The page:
The Fight to End Hunger: Seniors in the U.S.Posted by Medicare Made Clear
Many of us in the United States grew up with parents who urged us to eat our dinners by bringing up “starving children” elsewhere around the globe. Talking about the issue of hunger may still evoke images of those children who live in some place far away from the U.S.
That’s why data1 from organizations such as Feeding America, one of the nation’s leading domestic hunger-relief charities, can be surprising.
More than 50 million Americans are food insecure. (According to the World Health Organization, food insecurity means that people do not have physical and economic access to food that meets their dietary needs and their preferences.)
One in six Americans is at risk of hunger.
Nearly 3 million elderly persons are served by Feeding America alone each year.
In 2010, 8.7% of seniors (3.6 million older adults age 65 and older) lived below the poverty line.
30% of Feeding America households with seniors indicated that they have had to choose between food and medical care. 35% had to choose between food and paying for heat/utilities.
The number of older adults is projected to go up by 36% over the next decade. By 2030 there will be 72.1 million older adults, almost twice as many as in 2008.
The number of food-insecure seniors is projected to go up by 50% when the youngest of the Baby Boom Generation reaches age 60 in 2025.
Hunger and Seniors
Food insecurity can mean issues for seniors that differ from those of others. For example, some seniors may have enough money to buy food, but can’t go food shopping due to transportation limitations or health problems. So physical access can present challenges along with financial access. Not getting enough nutritious food can also weaken the health of seniors in more serious ways than it does for younger people.
Getting (and Giving) Help
If you’re having trouble paying for food that meets your nutritional needs, there are programs designed to help. You can check to see whether you qualify for food assistance programs. One of these is the Supplemental Nutrition Assistance Program (SNAP), provided through the U.S. government. And if you’re finding yourself needing to choose between paying for your medical costs and other needs, like food, you may qualify for programs that help pay the costs of Medicare.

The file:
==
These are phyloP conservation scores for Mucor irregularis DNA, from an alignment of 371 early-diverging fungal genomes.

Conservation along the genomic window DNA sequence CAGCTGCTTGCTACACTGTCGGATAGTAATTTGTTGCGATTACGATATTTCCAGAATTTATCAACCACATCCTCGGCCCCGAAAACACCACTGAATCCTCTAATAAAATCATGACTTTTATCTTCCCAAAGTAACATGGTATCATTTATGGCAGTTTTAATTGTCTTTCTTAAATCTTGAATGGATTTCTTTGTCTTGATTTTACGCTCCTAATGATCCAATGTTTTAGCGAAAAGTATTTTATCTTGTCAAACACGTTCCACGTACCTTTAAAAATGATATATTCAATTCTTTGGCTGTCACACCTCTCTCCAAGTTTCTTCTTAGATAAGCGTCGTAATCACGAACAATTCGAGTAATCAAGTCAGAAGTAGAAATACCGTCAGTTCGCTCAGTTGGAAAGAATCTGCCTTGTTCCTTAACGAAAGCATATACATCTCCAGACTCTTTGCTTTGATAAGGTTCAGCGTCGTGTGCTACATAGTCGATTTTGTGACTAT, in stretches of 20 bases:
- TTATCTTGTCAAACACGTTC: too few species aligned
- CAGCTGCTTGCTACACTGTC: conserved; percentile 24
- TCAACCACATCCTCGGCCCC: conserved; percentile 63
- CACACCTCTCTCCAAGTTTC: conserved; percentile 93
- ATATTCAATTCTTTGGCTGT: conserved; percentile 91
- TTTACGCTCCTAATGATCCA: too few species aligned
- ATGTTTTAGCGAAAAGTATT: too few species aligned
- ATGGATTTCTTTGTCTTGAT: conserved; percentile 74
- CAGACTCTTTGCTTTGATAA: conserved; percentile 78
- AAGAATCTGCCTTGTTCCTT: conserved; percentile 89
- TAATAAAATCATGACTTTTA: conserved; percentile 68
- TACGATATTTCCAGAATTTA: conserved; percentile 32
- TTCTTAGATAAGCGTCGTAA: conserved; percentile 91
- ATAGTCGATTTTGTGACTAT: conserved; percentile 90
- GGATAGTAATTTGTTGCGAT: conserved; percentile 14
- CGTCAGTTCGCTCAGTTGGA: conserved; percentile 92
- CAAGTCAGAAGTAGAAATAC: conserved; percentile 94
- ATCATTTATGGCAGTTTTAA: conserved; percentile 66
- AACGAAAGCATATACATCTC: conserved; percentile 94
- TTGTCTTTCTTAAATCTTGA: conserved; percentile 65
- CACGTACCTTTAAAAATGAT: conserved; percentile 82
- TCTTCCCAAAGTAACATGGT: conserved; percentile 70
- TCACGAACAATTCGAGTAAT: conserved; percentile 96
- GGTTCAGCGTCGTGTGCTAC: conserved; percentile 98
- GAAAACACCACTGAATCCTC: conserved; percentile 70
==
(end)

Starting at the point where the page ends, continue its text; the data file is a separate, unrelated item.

If you’re a caregiver for a senior, then you know how important good nutrition is to your loved one. As with access to food, seniors can have a harder time than younger people accessing assistance programs like SNAP. So caregivers are critical to helping get seniors connected to help. For information on how to get extra help for a family member who may need it, see the recent Medicare Made Clear blog post Caregiver Corner: Extra Support for You and Your Loved Ones.
If you’d like to help, the holiday season is a great time to pitch in. There are probably many organizations working to fight hunger in your community which would welcome your time and talents. Check the Do Good Live Well website to find volunteer opportunities near you. Organizations like Feeding America would also welcome any financial donations you’d care to make.
1“Senior Hunger,” Feeding America, 2012 (http://feedingamerica.org/hunger-in-america/hunger-facts/senior-hunger.aspx).
For more information, contact the Medicare helpline 24 hours a day, seven days a week at 1-800-MEDICARE (1-800-633-4227), TTY 1-877-486-2048. If you have questions about Medicare Made Clear, call 1-877-619-5582, TTY 711, 8 a.m. – 8 p.m. local time, seven days a week.
The family of UnitedHealthcare® Medicare Solutions plans are insured or covered by UnitedHealthcare Insurance Company or one of its affiliates, a Medicare Advantage organization with a Medicare contract and a Medicare-approved Part D sponsor.
Supplemental Nutrition Assistance Program (SNAP)—Information on a federal food-assistance program
Feeding America—A leading American charity fighting to end hunger
Financial Help with Medicare Costs—MedicareMadeClear.com’s overview of programs that help cover medical costs
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